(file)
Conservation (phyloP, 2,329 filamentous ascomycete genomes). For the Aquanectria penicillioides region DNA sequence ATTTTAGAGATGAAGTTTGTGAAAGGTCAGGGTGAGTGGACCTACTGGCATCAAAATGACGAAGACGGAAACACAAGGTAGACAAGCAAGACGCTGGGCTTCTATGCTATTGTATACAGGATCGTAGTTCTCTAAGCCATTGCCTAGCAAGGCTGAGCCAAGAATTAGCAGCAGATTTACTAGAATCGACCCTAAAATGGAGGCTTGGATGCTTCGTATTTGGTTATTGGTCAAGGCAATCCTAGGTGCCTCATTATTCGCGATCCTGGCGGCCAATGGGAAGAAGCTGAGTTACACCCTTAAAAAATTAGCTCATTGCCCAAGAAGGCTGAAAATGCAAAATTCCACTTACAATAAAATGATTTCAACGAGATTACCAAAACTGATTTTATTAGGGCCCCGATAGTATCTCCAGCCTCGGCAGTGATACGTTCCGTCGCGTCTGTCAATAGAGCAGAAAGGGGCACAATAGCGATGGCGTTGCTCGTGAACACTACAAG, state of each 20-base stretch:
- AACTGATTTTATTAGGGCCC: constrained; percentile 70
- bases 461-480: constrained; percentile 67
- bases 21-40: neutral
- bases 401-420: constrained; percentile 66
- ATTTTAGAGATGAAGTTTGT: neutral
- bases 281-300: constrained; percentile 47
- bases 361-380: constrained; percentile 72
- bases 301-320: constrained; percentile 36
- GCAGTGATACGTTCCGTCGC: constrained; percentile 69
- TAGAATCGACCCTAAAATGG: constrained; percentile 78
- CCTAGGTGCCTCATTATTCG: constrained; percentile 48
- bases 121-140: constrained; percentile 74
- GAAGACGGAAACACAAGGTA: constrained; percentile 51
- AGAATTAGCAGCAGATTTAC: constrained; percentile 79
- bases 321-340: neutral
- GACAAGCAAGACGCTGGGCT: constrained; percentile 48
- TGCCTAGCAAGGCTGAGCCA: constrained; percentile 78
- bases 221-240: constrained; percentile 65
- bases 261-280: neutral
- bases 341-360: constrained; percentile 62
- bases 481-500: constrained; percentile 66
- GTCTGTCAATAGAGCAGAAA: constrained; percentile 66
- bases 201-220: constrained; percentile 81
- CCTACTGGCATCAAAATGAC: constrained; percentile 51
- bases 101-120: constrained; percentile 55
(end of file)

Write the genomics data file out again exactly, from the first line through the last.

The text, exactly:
Conservation (phyloP, 2,329 filamentous ascomycete genomes). For the Aquanectria penicillioides region DNA sequence ATTTTAGAGATGAAGTTTGTGAAAGGTCAGGGTGAGTGGACCTACTGGCATCAAAATGACGAAGACGGAAACACAAGGTAGACAAGCAAGACGCTGGGCTTCTATGCTATTGTATACAGGATCGTAGTTCTCTAAGCCATTGCCTAGCAAGGCTGAGCCAAGAATTAGCAGCAGATTTACTAGAATCGACCCTAAAATGGAGGCTTGGATGCTTCGTATTTGGTTATTGGTCAAGGCAATCCTAGGTGCCTCATTATTCGCGATCCTGGCGGCCAATGGGAAGAAGCTGAGTTACACCCTTAAAAAATTAGCTCATTGCCCAAGAAGGCTGAAAATGCAAAATTCCACTTACAATAAAATGATTTCAACGAGATTACCAAAACTGATTTTATTAGGGCCCCGATAGTATCTCCAGCCTCGGCAGTGATACGTTCCGTCGCGTCTGTCAATAGAGCAGAAAGGGGCACAATAGCGATGGCGTTGCTCGTGAACACTACAAG, state of each 20-base stretch:
- AACTGATTTTATTAGGGCCC: constrained; percentile 70
- bases 461-480: constrained; percentile 67
- bases 21-40: neutral
- bases 401-420: constrained; percentile 66
- ATTTTAGAGATGAAGTTTGT: neutral
- bases 281-300: constrained; percentile 47
- bases 361-380: constrained; percentile 72
- bases 301-320: constrained; percentile 36
- GCAGTGATACGTTCCGTCGC: constrained; percentile 69
- TAGAATCGACCCTAAAATGG: constrained; percentile 78
- CCTAGGTGCCTCATTATTCG: constrained; percentile 48
- bases 121-140: constrained; percentile 74
- GAAGACGGAAACACAAGGTA: constrained; percentile 51
- AGAATTAGCAGCAGATTTAC: constrained; percentile 79
- bases 321-340: neutral
- GACAAGCAAGACGCTGGGCT: constrained; percentile 48
- TGCCTAGCAAGGCTGAGCCA: constrained; percentile 78
- bases 221-240: constrained; percentile 65
- bases 261-280: neutral
- bases 341-360: constrained; percentile 62
- bases 481-500: constrained; percentile 66
- GTCTGTCAATAGAGCAGAAA: constrained; percentile 66
- bases 201-220: constrained; percentile 81
- CCTACTGGCATCAAAATGAC: constrained; percentile 51
- bases 101-120: constrained; percentile 55